Thinning at Swirls-
In September we saw the start of work thinning out the existing canopy at Swirls. This worked alongside Tree Skills, who were running a chainsaw course, allowing those learning to be part of the restoration work and create training opportunities within the project.
The thinning targeted those trees that were not appropriate to ancient woodland and identified key remnant features such as broadleaf trees which had been overshadowed. The Sitka Spruce and associated low levels of light that they can produce are detrimental to the regeneration of native species and surviving remnant ancient woodland trees.
With improved light levels, these remnant trees can grow more easily, more quickly and provide a seed source for natural regeneration in the area.
Encouraging appropriate light levels also benefits the ground vegetation which, once established is better for precipitation interception, delay of runoff, and overall water quality. This delivers direct benefits to Thirlmere in improving the water quality of the reservoir and mitigating flooding in surrounding areas.
Beech Thinning at Dale Head & Great How
Although beech is a native tree to England, it is not native to the immediate area around Thirlmere. It casts heavy shade and produces a lot of leaf litter. This, in combination with the chemicals present in the leaf litter of beech, creates unsuitable conditions for certain vegetation and trees.
The natural Oak habitat in Dale Head and the South Eastern corner of Great How is suffering as a result of large, domineering beech trees, so these are being selectively thinned over a very long period of time to improve the light levels. To avoid damage to nearby remnant oaks, the trees are being climbed and dismantled by a team of arborists from William Atherton Arboricultural Services.
This will allow the oaks that are present to dominate the canopy creating a dappled light that will allow native vegetation to flourish and an understory of native tree species to establish. The beech that is felled will be left as deadwood on the forest floor, providing a diverse woodland habitat for a range of mosses, lichens, insects and birds.
Red Squirrel Monitoring throughout the Valley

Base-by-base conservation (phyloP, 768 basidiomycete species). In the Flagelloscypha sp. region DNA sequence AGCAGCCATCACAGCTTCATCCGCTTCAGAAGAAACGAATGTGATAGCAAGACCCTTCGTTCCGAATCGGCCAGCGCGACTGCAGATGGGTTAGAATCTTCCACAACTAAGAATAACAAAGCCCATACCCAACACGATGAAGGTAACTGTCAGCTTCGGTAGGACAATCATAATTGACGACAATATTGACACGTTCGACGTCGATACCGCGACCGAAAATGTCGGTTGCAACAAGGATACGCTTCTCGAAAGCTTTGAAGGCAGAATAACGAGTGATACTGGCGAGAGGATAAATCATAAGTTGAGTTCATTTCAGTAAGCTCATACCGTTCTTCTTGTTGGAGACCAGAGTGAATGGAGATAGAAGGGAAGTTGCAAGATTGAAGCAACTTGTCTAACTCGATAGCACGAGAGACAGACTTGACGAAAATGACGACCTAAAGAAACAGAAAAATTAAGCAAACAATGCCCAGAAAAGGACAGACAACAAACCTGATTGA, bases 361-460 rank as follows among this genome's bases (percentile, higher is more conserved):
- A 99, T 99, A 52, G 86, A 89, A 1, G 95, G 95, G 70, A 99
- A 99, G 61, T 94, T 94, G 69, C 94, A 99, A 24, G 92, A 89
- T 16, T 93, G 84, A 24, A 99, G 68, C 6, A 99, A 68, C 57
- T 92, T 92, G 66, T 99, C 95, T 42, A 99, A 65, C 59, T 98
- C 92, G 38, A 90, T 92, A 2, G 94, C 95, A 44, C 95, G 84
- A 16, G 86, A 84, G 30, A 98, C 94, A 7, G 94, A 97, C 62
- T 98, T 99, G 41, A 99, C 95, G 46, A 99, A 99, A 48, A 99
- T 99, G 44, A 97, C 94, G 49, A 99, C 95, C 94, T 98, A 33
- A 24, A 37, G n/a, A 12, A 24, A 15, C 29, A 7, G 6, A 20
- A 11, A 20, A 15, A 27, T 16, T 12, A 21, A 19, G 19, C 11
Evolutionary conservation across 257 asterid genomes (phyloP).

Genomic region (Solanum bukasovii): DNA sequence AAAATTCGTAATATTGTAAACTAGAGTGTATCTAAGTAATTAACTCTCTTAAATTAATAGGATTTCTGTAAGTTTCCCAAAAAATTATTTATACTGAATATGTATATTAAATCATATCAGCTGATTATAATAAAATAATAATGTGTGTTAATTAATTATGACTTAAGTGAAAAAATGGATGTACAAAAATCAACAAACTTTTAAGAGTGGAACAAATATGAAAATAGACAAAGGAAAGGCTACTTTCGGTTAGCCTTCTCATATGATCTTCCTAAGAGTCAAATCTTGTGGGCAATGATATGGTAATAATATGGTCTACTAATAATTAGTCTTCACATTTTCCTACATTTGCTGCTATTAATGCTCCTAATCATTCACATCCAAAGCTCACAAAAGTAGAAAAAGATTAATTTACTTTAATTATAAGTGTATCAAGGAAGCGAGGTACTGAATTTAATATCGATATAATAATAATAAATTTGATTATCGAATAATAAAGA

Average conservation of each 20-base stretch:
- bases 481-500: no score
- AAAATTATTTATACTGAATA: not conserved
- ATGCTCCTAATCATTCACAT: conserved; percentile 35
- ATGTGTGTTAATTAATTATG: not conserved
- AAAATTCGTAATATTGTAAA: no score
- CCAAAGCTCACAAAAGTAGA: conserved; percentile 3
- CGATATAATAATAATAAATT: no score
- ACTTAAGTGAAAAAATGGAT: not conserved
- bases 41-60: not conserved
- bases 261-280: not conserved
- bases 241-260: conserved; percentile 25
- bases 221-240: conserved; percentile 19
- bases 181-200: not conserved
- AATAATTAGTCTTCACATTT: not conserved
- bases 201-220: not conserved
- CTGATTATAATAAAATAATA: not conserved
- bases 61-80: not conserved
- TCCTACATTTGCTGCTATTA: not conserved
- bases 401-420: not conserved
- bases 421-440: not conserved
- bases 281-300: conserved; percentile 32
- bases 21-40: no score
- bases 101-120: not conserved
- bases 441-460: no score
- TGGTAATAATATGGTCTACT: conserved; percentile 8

Thirlmere Valley is a red squirrel reserve and the areas in which red squirrels are most active are the ancient woodland sites. As restoration work is going on in or near these areas, we wanted to make sure there was no impact to the red squirrels or their habitats so Matthew Stuart, the red squirrel ranger from Red Squirrels North East, was contacted.
Additional monitoring was then funded as part of the Thirlmere restoration project to survey red squirrel populations before, during and after intervention works to make sure impact was minimal. As well as this, extra time was allocated for control of grey squirrels further reducing the pressure on reds in the valley.
As a final mitigation measure, we have ordered a number of trees as part of the planting plan that are a preferred food source by red squirrels and will plant them in select areas to ensure, in future, there will be a continual food source at all times of the year.
Western Hemlock Clearing in Swirls
When assessing threats in the valley it was found that some non-native conifers are more problematic than others when it comes to PAWS restoration. Western hemlock is at the top of the list in this situation as it regenerates aggressively and prefers to do so in low light conditions. Due to the valley's topography and localised climate, the whole area is suitable for western hemlock to regenerate and especially so in Swirls where it has carpeted the area.
We worked with Arbclear who removed all of the western hemlock regeneration from a 15ha area, neatly stacking the waste and pegging it into rows which not only provides a clear site for ease of future operations, but also creates a habitat replicating that of a hedgerow allowing cover for birds and squirrels. This is very important in this area as there is very little tree cover remaining due to it being a previous clearfell site.